There were no surprises and Toyota won the 89th edition of the Le Mans 24 Hours at the hypercars’ debut at La Sarthe, with Mike Conway, Kamui Kobayashi and Jose Maria Lopez’s #7 car finally crossing the finish line first, breaking the long-running failure. For the Portuguese it was a test of forgetfulness.
Obviously, the Japanese team was stronger than the competition, especially the car No. 7 that did a pure race, and drove the entire race practically, without major technical problems, which showed remarkable reliability of a new car. Alpine and Glickenhaus also had very positive tests, but the Toyotas’ lead on the track was superior and not given a chance. At LMP2, victory fell to WRT, despite the drama of #41 which stalled on the track two minutes before the end. We also saw the misfortune that hurt the Portuguese and drove them out of the battle for victory. At LMGTE Ferrari was the highlight in both Pro and AM.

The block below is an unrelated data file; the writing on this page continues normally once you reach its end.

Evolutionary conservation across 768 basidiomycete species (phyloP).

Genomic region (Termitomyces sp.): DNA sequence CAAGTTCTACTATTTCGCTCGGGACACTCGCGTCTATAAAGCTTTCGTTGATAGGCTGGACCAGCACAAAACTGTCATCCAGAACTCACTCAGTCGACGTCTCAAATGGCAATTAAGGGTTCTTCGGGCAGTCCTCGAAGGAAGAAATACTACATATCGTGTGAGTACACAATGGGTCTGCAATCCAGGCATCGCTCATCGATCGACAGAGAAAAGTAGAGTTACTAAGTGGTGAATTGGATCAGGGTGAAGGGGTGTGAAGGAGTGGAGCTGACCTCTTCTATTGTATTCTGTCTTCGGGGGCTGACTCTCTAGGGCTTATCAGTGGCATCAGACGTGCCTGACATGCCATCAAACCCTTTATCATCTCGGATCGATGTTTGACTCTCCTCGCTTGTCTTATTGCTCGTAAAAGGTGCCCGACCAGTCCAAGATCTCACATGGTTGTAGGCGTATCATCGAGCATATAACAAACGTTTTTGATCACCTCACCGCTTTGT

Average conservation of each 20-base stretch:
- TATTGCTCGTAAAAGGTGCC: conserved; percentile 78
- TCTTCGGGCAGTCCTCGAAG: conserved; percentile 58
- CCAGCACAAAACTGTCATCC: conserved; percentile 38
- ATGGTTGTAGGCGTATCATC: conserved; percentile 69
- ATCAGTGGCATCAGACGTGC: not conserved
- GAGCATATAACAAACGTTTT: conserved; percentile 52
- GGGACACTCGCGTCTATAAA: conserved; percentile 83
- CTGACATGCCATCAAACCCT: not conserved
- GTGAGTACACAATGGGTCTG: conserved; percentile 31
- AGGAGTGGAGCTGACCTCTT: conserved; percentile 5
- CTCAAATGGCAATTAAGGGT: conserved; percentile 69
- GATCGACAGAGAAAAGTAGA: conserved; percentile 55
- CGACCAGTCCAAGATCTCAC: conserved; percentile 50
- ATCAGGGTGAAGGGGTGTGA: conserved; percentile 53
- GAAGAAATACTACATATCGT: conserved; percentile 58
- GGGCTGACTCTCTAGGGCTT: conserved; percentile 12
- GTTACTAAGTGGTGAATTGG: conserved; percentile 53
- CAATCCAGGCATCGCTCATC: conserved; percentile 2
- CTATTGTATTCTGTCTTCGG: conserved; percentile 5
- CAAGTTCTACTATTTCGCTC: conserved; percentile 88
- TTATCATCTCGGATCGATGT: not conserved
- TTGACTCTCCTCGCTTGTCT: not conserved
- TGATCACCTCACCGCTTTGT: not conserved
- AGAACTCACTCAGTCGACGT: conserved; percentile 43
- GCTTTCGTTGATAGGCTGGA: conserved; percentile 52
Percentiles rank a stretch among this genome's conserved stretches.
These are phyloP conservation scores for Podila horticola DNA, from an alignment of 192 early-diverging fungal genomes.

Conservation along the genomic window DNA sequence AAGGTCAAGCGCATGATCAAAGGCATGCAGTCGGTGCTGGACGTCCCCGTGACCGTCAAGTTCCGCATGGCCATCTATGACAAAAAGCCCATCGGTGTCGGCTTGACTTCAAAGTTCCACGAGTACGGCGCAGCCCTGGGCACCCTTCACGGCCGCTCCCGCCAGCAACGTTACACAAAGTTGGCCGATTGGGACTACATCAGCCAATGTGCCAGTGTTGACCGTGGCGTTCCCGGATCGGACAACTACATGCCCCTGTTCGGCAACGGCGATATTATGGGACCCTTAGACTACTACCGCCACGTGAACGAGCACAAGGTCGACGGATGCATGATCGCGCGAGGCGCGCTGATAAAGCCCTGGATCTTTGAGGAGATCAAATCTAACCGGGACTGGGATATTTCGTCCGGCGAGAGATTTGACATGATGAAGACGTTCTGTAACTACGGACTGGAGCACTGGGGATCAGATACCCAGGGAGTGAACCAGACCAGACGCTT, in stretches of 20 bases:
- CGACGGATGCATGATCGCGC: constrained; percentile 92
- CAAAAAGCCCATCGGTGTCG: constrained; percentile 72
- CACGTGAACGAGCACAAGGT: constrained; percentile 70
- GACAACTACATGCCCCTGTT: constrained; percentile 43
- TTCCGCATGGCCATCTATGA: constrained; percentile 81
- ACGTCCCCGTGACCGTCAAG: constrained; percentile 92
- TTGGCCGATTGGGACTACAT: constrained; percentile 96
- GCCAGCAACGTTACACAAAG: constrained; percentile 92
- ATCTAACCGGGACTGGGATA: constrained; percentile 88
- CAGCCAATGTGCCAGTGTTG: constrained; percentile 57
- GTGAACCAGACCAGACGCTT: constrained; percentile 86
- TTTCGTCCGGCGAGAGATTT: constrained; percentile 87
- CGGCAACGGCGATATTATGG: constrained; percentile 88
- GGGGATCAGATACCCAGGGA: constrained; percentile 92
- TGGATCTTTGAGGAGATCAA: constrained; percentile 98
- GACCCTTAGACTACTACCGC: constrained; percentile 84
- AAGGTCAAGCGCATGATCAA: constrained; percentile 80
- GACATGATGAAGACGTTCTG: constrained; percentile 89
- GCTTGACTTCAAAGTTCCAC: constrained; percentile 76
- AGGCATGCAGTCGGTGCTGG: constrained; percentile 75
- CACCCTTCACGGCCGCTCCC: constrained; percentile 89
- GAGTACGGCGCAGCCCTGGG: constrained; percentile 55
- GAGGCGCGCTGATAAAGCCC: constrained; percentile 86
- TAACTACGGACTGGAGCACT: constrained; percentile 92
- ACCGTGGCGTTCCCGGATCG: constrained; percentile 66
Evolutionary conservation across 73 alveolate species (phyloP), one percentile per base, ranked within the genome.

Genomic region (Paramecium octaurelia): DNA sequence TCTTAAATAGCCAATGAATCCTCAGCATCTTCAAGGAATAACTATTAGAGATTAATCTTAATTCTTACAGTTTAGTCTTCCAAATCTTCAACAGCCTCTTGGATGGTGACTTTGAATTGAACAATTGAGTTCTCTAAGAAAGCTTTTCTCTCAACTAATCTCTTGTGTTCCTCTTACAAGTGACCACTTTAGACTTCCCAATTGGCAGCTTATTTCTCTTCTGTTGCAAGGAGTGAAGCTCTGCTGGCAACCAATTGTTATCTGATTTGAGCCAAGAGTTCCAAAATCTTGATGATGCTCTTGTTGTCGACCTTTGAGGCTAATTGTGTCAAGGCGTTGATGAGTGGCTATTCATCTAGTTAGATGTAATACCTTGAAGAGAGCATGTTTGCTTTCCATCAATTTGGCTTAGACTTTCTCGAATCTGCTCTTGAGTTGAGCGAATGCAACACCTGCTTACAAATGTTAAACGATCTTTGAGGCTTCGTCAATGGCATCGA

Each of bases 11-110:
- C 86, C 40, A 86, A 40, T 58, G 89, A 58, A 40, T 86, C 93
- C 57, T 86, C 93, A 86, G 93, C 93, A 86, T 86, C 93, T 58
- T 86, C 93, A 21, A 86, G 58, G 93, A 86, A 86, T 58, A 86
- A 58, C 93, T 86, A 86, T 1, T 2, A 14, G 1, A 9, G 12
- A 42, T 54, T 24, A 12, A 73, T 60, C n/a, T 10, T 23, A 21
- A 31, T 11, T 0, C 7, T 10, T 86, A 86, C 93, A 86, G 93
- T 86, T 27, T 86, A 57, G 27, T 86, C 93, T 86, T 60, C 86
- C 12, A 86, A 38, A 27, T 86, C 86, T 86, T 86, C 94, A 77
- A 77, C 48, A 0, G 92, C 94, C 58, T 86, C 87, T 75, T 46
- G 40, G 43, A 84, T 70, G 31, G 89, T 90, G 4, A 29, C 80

Rain flooded the race at the start and into the night, with track conditions causing many fears, dismissals and surprises. But despite the many events on these periods of wet track, the rest of the race ran relatively smoothly, with 22 hours and twenty minutes of green flag, four full yellow and four safety cars taking just over an hour and forty of competition.
LMP1 – Toyota wins naturally